Saturday, September 8, 2012

Tabbouleh, Tea, and downTown Amman

This weekend has been full of exploring Amman and I am loving this city more and more. Amman is definitely underrated, considering its wealth of ancient ruins, colorful markets, and amazing food.

The first day I slept in, read a number of publications on the Jordan River Rehabilitation Project, and had breakfast with my host family and visiting host uncle and aunt. My host sister explained Jordanian meals to me. Basically, breakfast and dinner are largely the same thing of dipping pita bread in hummus, lebneh, olive oil, and za'atar (thyme). Lunch is the main meal of the day, when you have some sort of meat with rice, salad, and pita bread. There can be variations on this, such as instead of meat and rice to have cucumbers and eggplant stuffed with rice and shredded meat and baked in tomato sauce. So far everything is delicious and exploding with flavor, especially the salad.


This morning I learned how to make tabbouleh (the green to the right of the photo). Here is the recipe as I understood it after observing my host mother making it:

Ingredients
• Parsley
• Green chili pepper
• Tomatoes
• Bulgur
• Onions
• Mint leaves
• Olive oil
• Lemon juice
• Salt & Pepper

1. Finely chop parsley until it fills an entire bowl
2. Remove the seeds of one green chili pepper, mince the pepper, and add it to the mountain of parsley
3. Wash and finely chop 4 red tomatoes (they should be pea-sized) and add them to the parsley and the pepper
4. Peel and soak two large onions in water
5. Pour half a bag of small-sized bulgur onto the tomatoes and let them soak so they become soft
6. Mince the onions finely and add them to the salad
7. Add finely sliced mint leaves
8. Drizzle olive oil and lemon juice over the salad so it is shiny, not wet
9. Sprinkle salt and pepper over the tabbouleh and mix it
10. Serve with warm pita bread and hummus

Friday night we went to Souk Jara on Rainbow Street, where there was art, funny Jo Bedu t-shirts, and a little bracelet with a blue stone in which a man carved ماريال, my name in Arabic, so I bought it. Then we went to Saj, where the man made the bread from scratch, spread it with lebneh, added turkey, tomatoes, sliced black olives, and sliced sweet peppers, wrapped it up and put it in my hand, within about 5 minutes. To wash down the meal, I had freshly blended strawberry and kiwi juice. لذيذ!


Today I cancelled the day trip to the dead sea and instead slept in. In the morning I had turkish coffee and practically an all-Arabic conversation with my host mom. After showering and cleaning my room, I went downtown with a group of girls, which quickly diminished to two of us. The day was an adventure, starting with exploring the shops around Husseini Mosque and walking up a random stairwell with a gorgeous view of Amman. As we passed a sweet shop we had to stop because of the wonderful smell, and the guy offered us a taste of one of the cakes. Before we knew it he got us chairs from the coal shop next door (there were actually coal-blackened faces filling bags of coal) and had filled a bag of حلويات for us, that he insisted we take for free. Kindness has no limits in this country.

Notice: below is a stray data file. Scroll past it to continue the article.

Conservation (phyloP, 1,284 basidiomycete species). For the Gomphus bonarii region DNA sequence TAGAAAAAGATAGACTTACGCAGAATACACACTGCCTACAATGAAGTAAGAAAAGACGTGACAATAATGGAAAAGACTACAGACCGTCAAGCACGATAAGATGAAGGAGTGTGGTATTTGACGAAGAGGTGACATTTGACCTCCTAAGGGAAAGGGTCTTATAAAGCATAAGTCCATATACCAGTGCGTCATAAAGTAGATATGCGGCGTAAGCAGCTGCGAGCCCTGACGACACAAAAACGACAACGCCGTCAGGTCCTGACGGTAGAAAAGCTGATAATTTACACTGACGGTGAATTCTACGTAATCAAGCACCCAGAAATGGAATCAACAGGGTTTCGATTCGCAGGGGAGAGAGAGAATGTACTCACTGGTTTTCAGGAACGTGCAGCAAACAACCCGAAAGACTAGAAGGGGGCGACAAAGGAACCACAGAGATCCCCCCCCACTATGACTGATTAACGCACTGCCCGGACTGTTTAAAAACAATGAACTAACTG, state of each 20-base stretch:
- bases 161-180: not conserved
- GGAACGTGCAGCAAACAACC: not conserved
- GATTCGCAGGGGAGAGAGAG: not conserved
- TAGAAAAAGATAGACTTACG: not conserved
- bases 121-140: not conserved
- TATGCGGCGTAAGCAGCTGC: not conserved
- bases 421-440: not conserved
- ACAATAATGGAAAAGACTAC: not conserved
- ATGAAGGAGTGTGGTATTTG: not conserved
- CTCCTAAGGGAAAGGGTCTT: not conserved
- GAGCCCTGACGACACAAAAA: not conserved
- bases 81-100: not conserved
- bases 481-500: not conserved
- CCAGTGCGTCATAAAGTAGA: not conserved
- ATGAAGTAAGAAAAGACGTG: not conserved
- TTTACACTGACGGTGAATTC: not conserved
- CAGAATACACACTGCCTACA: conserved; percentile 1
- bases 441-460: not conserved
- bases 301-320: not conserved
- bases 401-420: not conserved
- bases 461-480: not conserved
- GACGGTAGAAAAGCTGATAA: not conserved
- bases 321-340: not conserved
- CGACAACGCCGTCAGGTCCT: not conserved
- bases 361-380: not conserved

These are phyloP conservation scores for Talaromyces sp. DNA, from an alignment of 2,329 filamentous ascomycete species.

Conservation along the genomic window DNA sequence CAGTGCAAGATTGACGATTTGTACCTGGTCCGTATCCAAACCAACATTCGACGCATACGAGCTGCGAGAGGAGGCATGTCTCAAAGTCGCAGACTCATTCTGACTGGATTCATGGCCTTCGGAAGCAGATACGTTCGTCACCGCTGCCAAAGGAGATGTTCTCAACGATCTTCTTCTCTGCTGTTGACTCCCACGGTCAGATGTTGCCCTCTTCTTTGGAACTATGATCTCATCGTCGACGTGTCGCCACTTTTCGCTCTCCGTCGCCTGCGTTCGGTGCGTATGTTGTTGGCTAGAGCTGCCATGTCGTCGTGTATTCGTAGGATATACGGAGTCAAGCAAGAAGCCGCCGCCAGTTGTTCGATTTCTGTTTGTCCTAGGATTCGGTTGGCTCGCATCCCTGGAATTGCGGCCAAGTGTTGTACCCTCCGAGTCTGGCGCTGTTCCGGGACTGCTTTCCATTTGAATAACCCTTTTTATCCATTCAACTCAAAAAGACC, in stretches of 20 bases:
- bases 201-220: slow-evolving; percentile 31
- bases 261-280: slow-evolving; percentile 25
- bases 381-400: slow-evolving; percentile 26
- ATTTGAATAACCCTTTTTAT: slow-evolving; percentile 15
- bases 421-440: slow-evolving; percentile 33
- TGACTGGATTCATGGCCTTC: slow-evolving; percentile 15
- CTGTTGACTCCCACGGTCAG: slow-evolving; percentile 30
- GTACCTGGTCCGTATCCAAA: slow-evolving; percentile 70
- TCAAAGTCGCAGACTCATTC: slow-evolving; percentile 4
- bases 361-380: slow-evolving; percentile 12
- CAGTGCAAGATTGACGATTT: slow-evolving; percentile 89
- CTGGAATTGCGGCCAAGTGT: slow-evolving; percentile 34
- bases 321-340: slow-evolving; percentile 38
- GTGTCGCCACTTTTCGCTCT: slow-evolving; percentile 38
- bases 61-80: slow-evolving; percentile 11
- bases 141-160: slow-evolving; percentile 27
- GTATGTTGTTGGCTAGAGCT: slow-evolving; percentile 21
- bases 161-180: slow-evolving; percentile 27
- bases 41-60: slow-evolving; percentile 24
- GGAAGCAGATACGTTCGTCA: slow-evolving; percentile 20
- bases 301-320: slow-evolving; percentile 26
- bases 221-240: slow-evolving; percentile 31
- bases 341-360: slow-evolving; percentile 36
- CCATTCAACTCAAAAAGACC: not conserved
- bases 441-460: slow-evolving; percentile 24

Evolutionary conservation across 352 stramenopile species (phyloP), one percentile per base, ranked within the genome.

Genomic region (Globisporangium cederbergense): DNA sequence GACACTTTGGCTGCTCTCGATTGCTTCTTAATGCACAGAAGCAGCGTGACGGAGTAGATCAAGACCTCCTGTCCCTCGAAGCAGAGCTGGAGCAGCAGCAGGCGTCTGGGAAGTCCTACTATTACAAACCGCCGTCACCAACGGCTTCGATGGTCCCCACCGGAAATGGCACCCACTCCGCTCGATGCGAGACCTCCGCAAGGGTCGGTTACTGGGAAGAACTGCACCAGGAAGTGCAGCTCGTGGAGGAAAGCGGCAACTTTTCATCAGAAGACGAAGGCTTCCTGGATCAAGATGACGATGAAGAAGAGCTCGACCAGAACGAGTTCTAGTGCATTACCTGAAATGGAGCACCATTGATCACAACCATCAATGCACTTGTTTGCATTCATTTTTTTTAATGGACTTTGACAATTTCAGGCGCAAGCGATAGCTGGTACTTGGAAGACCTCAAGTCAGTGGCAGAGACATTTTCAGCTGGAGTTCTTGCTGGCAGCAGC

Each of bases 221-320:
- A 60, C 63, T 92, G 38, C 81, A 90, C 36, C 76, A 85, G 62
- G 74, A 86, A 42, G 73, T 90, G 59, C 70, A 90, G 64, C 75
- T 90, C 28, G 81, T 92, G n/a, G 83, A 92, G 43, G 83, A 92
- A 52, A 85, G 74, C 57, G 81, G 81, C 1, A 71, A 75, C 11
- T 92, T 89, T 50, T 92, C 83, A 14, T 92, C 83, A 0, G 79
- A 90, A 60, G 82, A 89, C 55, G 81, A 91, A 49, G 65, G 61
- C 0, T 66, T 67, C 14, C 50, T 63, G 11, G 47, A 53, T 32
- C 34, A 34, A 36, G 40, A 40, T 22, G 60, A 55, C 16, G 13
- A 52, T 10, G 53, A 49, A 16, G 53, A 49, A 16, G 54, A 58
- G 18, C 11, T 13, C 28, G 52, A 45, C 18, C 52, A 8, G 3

With our bag now full of honey-drenched pastries, we asked a group of Muslim women for the famous falafel place, Hashem. They directed us to a restaurant around the corner, eager to get to know where we are from and how long we have been in Amman. We were quickly ushered in to the restaurant where we were served bowls of hummus, falafel, pickles, and tomatoes as well as a bag of pita bread.

After a delicious meal and an offer to marry the brother of the guy sitting next to us, we moved on to the fruit and vegetable market. After leaving that market we stumbled upon the Nymphaeum and got exclusive access to the magnificent ruins, where we befriended three very curious cats. Down the street we came upon a tiny store overflowing with decades-old books. For two book nerds this was heaven. We befriended the fascinating Bedouin from Karak who ran the bookshop in the name of his grandfather, who had opened up a book shop in Jerusalem more than a hundred years ago. He served us tea, showed us his poetry and collections of books in Swedish, and gave us a good deal on postcards depicting Amman 50 years ago.


The day ended with our first successful attempt to take buses all the way home, although it took an hour due to traffic and convoluted bus routes. Tonight I introduced the other girls living in the building to Söder Te, which I will now have to import to the USA. I should get to bed now so I am rested for my first day of classes. تصبح على خير!

1 comment:

  1. Sounds amazing! I wish I could extend my Eurasian travels into Middle Eastern travels. Strangers things have happened. Continue having an amazing time!

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